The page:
Numbers testable at each age point for both the corrected age and chronological age are illustrated in Table 1. While most infants provided usable data on most visits, only four preterm and 13 full-term infants provided such data at every visit, so data were treated as cross-sectional. Of the maximum potential number of testing sessions over the study period, 55% of the preterm infants and 18% of the full-term infants either were unable to attend or were not able to be tested at all due to being asleep or fretful on a booked session. Premature infants, particularly the large number of twins, were especially difficult to test regularly. These factors added to the normal difficulties of testing infants. But if an infant attended and was attentive, complete runs of targets at the different fixation distances were always recorded. Repeated measurements within a single visit were more often possible for older infants, whether full term or preterm (e.g., 23% repeatable at 6–7 weeks and 58% at 12–13 weeks of corrected age for the preterm infants). Repeated measurements were averaged where available. Variability in repeated measurements within individuals was similar to that between different infants at each corrected-age point (95% confidence intervals were not significantly different), but younger infants were much more variable overall (95%CI for vergence gain at 6–7 weeks: between individuals = ±0.12; within an individual = ±0.09; at 12–13 weeks: between individuals = ±0.045; within an individual = ±0.04). 
Table 1
 
Numbers Testable at Each Age Point
Table 1
 
Numbers Testable at Each Age Point
Exclusions and Refraction
Myopia did not exceed −0.5 D for any infant tested. Some of the youngest infants behaved myopically (overaccommodated) for distance fixation. However, their accommodation relaxed at least once during testing to an emmetropic or hyperopic refraction, confirming that they were not genuinely myopic. 
One preterm infant appeared consistently significantly more than 5.0 D hyperopic on multiple visits, and this infant's data were excluded completely from further analysis. Two (6.2%) premature infants and four (8.8%) full-term infants showed >5.0 D hyperopia (beyond the linear operating range of the photorefractor) fleetingly (i.e., for a single data point) at some time, all in the first 12 weeks of life, and the data from that single session were excluded (Table 1). No refraction from these infants ever exceeded a photorefractor calculation of +7.0 D hyperopia. No infant whose session data were excluded showed evidence of manifest refraction > +3.00 D by 16 weeks of age, so all had emmetropized to within normal limits.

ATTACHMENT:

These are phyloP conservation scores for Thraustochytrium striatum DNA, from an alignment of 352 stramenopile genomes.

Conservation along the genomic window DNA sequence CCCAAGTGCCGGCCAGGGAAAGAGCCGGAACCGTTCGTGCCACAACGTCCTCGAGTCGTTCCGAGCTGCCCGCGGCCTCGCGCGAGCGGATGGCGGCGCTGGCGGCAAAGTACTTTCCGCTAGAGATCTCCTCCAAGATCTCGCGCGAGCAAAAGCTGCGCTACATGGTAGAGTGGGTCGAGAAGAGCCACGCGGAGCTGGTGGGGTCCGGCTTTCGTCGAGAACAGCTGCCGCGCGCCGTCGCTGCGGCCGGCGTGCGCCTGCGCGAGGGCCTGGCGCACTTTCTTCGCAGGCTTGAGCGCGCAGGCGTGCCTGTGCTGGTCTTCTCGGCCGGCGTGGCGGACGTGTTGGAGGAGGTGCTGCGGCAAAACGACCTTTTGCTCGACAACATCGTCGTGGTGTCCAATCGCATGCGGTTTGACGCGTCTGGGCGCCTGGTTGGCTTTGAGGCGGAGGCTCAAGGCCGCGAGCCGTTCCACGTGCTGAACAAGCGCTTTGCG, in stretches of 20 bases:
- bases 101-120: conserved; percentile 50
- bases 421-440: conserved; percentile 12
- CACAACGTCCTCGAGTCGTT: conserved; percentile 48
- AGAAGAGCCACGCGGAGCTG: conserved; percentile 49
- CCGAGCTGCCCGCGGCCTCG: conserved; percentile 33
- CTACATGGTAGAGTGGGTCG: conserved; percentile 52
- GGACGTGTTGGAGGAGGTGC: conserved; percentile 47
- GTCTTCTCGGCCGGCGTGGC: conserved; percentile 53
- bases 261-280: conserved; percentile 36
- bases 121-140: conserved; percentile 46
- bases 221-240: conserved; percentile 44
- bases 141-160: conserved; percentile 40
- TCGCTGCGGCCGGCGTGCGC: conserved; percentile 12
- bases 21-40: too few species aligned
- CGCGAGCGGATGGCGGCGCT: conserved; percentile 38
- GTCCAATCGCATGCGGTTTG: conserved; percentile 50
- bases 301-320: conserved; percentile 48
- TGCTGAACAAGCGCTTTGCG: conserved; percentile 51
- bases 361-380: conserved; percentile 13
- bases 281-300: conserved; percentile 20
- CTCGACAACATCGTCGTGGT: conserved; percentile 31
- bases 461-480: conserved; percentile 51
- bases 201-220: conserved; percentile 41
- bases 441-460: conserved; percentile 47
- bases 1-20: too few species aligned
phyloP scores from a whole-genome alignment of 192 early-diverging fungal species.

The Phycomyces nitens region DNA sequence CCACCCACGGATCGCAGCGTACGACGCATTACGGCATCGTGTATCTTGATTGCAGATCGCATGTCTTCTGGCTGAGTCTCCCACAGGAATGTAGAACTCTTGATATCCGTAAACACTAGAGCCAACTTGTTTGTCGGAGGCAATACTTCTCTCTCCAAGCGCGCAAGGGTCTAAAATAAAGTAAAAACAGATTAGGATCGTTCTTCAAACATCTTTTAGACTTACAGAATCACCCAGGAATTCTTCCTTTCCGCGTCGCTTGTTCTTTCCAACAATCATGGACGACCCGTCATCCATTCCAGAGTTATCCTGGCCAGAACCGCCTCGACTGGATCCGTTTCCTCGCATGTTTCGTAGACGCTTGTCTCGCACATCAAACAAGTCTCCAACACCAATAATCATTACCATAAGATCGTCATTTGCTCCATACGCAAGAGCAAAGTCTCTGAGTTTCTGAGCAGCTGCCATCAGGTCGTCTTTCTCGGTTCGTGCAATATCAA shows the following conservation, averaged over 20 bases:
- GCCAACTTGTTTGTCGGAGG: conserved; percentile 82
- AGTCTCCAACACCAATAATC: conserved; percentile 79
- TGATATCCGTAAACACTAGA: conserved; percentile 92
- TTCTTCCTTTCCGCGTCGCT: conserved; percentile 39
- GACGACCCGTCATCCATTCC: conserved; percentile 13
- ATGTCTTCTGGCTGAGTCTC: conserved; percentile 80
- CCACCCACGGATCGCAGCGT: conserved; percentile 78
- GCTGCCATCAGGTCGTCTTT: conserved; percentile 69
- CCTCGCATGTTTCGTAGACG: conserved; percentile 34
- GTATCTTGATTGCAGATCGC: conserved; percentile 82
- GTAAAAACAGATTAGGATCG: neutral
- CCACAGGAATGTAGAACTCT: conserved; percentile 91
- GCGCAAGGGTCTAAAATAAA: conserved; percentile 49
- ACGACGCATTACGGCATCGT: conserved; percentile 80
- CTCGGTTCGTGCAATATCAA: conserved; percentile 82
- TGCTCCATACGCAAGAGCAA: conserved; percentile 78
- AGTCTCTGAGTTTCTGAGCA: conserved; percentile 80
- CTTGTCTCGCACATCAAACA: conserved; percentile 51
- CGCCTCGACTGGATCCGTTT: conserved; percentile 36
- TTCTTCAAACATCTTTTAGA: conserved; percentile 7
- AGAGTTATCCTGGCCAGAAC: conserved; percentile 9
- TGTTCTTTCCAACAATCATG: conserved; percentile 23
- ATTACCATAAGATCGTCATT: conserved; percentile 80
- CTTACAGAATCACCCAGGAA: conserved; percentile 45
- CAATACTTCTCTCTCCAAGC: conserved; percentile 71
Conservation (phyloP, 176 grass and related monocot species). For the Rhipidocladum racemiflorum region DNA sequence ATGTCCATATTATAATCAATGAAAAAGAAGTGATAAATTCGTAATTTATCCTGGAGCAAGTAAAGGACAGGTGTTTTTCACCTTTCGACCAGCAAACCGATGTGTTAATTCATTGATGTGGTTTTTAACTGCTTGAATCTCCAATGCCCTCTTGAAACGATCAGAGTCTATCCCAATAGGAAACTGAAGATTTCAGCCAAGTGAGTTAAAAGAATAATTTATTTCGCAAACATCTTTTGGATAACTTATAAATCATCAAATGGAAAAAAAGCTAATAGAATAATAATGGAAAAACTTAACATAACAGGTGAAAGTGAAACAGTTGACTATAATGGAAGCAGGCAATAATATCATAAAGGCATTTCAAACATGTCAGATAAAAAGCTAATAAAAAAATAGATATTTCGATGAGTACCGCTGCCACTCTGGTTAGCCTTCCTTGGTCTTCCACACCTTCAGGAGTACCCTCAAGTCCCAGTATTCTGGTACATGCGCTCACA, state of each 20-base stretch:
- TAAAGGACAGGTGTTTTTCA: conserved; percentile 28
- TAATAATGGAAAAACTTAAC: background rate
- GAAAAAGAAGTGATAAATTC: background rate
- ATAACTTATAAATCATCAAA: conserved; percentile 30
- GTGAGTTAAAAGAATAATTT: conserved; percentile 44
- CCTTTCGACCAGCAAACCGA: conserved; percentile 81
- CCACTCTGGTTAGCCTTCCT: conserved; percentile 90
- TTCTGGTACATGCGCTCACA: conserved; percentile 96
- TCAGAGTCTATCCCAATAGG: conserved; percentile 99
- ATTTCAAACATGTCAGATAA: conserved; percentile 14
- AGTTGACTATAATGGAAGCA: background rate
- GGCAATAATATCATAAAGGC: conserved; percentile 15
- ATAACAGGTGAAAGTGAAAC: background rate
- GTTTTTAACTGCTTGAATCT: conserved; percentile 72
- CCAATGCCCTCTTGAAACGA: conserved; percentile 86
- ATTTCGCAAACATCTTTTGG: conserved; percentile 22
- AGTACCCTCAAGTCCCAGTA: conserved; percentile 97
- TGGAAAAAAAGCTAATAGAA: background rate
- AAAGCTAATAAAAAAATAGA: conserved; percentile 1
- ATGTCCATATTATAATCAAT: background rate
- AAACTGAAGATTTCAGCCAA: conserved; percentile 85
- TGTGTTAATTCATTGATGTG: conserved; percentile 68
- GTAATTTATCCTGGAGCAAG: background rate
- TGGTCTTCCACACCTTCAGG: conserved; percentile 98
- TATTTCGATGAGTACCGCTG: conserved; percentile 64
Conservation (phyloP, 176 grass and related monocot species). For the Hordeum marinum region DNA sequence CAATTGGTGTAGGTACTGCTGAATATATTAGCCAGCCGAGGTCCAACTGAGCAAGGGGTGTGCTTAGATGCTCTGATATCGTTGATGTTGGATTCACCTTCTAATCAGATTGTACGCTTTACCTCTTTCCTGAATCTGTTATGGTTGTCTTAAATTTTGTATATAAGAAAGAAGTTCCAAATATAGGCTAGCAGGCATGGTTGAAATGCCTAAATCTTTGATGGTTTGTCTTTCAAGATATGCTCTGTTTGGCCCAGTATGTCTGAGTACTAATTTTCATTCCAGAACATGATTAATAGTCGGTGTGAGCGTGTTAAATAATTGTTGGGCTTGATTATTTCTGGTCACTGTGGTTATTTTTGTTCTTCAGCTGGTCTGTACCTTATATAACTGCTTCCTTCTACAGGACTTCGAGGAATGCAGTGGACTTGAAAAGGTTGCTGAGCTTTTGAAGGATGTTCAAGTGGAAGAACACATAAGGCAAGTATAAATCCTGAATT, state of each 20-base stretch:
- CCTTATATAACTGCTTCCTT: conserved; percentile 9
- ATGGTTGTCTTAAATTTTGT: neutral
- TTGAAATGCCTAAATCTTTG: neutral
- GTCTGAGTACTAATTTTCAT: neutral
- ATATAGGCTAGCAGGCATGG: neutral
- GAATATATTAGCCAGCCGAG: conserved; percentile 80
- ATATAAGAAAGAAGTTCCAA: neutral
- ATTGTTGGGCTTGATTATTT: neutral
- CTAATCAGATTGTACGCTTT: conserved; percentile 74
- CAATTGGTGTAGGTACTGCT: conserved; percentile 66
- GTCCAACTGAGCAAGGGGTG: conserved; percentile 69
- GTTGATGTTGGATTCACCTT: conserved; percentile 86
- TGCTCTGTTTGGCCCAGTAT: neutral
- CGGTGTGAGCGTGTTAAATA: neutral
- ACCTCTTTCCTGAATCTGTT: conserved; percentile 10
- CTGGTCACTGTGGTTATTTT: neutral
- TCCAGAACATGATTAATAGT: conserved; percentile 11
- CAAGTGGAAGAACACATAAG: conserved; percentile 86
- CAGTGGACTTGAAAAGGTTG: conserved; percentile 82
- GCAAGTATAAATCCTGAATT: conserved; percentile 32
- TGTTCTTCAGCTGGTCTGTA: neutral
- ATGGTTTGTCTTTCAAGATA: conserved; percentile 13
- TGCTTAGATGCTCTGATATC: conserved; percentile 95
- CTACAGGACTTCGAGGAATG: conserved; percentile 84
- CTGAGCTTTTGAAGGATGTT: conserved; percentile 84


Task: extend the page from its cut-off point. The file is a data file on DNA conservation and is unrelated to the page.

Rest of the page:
The proportion of infants with hyperopia greater than +2.0 D in each group was similar across time when compared by their corrected age, for example, 39% vs. 33%, respectively, at 10 to 11 weeks and 29% vs. 25% at 14 to 15 weeks. At 24 to 27 weeks of corrected age, the infants' mean refraction estimated by the MHR measured during the testing session was +0.18 D (95%CI −0.25 D / +0.66 D) in the full-term infants and +0.28 D (95%CI −0.43 / +0.99 D) in the preterm infants (t(55) = 1.36, P = 0.178, nonsignificant). 
Full Dataset
Figure 2 illustrates the ranges of vergence and accommodation responses at two time points, 6 and 7 weeks of corrected age (which was on average 12–13 weeks of chronological age for the preterm group) and again at 12 and 13 weeks of corrected age (18–19 weeks of chronological age for the preterm infants). We chose these two time points as 6 and 7 weeks is before mature binocular responses develop in full-term infants, while 12 to 13 weeks is when vergence and accommodation are not significantly different from what is seen in adults,3 and sensory binocularity is typically emerging.4 
Figure 2
 
Recorded responses (y-axis) in relation to demand (x-axis), including out-of-linear-range accommodation estimates (gray shaded areas). Black line: Mean response. Left: Full-term infants at 6 to 7 weeks of age (top) and preterm infants of 12 to 13 weeks chronological age (bottom) but equivalent corrected age. Right: Full-term infants at 12 to 13 weeks of age (top) and preterm infants 18 to 19 weeks of age (bottom).
Figure 2